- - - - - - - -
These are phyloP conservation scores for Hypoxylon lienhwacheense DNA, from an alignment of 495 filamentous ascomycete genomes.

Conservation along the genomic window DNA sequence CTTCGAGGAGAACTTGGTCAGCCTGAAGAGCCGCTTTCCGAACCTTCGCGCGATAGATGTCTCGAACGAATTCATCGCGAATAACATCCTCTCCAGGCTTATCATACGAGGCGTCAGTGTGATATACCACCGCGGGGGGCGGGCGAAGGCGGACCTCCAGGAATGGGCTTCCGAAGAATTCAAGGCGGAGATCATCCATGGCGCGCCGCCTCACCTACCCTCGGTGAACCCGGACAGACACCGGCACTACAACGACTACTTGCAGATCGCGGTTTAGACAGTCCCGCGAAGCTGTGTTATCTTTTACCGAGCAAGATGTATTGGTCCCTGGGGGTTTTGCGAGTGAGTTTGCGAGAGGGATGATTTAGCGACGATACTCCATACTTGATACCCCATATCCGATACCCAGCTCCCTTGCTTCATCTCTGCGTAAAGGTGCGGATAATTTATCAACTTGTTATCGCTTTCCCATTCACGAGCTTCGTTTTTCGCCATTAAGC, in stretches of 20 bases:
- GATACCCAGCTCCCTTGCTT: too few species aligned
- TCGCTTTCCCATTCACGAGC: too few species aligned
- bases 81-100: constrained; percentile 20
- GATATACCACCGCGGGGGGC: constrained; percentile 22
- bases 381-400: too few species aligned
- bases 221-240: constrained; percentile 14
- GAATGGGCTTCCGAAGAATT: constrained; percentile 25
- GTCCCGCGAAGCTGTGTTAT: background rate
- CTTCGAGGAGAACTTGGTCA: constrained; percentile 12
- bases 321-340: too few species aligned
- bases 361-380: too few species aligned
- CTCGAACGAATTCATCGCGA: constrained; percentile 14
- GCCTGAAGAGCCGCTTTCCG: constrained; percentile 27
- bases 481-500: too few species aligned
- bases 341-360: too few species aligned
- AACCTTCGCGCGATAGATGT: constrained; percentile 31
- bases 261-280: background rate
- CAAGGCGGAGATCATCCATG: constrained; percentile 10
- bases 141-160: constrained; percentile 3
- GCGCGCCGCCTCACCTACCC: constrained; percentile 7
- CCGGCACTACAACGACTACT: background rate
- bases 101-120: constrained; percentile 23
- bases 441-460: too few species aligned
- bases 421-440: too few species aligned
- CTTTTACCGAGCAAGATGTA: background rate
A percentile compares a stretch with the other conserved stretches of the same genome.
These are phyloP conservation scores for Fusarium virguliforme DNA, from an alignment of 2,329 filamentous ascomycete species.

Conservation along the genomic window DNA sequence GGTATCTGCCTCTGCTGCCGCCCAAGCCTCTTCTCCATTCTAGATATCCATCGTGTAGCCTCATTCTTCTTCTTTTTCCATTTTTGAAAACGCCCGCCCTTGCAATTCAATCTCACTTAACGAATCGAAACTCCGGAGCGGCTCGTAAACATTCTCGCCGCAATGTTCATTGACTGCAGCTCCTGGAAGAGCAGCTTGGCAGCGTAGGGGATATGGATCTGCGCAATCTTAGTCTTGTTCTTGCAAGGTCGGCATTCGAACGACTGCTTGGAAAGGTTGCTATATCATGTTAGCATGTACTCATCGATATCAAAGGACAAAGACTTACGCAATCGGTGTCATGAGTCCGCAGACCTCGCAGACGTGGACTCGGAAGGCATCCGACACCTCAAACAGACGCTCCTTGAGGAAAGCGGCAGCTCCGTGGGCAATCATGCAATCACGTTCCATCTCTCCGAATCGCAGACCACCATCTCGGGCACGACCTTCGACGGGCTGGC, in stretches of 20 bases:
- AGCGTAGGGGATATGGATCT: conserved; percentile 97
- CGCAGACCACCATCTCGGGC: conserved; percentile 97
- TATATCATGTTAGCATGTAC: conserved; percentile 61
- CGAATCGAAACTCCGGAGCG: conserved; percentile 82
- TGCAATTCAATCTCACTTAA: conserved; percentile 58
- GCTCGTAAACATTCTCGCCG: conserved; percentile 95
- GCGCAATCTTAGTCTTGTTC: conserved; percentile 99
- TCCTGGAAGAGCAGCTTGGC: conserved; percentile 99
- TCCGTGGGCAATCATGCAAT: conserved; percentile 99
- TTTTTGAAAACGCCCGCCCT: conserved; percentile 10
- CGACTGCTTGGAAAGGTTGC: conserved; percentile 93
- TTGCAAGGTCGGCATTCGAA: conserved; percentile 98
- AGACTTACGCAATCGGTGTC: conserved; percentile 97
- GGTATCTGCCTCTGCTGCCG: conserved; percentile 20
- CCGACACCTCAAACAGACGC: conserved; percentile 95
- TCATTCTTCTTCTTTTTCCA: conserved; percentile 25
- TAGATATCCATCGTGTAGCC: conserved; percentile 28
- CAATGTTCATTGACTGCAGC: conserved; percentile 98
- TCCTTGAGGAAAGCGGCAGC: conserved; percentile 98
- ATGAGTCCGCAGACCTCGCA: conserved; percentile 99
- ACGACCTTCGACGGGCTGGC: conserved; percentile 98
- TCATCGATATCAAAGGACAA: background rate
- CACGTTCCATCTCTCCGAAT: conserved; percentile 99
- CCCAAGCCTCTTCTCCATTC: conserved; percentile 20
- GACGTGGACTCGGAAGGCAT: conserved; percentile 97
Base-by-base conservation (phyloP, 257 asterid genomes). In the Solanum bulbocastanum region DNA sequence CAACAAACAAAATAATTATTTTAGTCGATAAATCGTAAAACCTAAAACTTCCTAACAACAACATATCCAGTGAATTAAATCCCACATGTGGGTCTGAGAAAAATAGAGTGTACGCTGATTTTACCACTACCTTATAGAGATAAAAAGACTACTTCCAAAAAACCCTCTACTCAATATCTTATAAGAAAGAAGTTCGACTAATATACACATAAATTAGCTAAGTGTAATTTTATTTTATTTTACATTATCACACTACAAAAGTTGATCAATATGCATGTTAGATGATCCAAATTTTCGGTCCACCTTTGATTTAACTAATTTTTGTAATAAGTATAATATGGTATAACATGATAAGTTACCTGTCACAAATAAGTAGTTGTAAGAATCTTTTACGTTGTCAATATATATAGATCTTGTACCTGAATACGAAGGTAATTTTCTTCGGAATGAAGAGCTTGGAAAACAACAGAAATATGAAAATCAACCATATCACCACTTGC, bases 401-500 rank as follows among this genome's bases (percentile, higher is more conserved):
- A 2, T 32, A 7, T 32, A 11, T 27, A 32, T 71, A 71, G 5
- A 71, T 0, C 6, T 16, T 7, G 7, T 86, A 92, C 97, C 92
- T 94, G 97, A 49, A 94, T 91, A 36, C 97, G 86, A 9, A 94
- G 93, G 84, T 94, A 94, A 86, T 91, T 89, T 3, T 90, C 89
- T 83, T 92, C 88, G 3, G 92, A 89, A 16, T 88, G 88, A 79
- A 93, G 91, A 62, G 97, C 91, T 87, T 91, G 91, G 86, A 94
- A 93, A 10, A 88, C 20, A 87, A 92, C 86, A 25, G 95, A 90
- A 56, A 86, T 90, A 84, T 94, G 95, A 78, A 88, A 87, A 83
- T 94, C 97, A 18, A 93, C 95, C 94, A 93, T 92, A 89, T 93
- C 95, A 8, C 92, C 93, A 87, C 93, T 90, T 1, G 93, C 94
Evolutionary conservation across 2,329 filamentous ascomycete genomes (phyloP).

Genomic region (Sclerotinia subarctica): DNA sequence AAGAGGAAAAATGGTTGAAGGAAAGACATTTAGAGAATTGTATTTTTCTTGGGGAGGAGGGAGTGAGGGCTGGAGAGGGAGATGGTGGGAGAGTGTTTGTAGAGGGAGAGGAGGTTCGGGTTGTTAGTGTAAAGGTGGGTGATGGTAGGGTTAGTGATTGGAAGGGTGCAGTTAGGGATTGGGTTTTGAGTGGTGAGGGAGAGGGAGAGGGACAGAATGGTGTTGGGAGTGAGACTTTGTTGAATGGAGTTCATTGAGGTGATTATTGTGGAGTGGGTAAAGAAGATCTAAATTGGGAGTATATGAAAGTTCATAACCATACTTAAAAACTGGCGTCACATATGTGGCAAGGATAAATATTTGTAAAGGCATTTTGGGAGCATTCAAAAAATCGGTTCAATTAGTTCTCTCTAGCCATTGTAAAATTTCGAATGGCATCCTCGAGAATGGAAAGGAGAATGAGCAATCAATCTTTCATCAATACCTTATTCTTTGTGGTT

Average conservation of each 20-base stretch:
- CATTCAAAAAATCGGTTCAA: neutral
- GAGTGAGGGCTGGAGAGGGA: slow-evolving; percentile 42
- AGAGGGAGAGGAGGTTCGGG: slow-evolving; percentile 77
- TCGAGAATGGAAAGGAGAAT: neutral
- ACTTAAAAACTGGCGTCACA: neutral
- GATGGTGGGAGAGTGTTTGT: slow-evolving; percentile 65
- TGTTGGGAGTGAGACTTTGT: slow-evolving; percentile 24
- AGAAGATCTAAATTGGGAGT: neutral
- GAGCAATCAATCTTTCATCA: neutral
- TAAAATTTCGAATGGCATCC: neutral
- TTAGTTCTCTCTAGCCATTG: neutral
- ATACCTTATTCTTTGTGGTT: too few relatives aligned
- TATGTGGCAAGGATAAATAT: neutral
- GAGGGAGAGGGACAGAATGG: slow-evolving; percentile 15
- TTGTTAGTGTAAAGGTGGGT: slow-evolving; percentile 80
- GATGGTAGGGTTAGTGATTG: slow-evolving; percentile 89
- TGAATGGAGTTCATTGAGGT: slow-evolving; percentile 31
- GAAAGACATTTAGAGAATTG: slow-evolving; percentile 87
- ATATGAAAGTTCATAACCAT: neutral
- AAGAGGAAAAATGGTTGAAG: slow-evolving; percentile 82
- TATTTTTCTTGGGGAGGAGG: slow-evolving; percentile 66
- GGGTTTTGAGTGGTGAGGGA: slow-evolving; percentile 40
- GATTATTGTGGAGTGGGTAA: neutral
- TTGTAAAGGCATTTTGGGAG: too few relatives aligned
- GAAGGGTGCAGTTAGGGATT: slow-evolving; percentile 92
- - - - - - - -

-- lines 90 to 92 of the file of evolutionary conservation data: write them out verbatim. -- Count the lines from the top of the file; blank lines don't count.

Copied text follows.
- TATTTTTCTTGGGGAGGAGG: slow-evolving; percentile 66
- GGGTTTTGAGTGGTGAGGGA: slow-evolving; percentile 40
- GATTATTGTGGAGTGGGTAA: neutral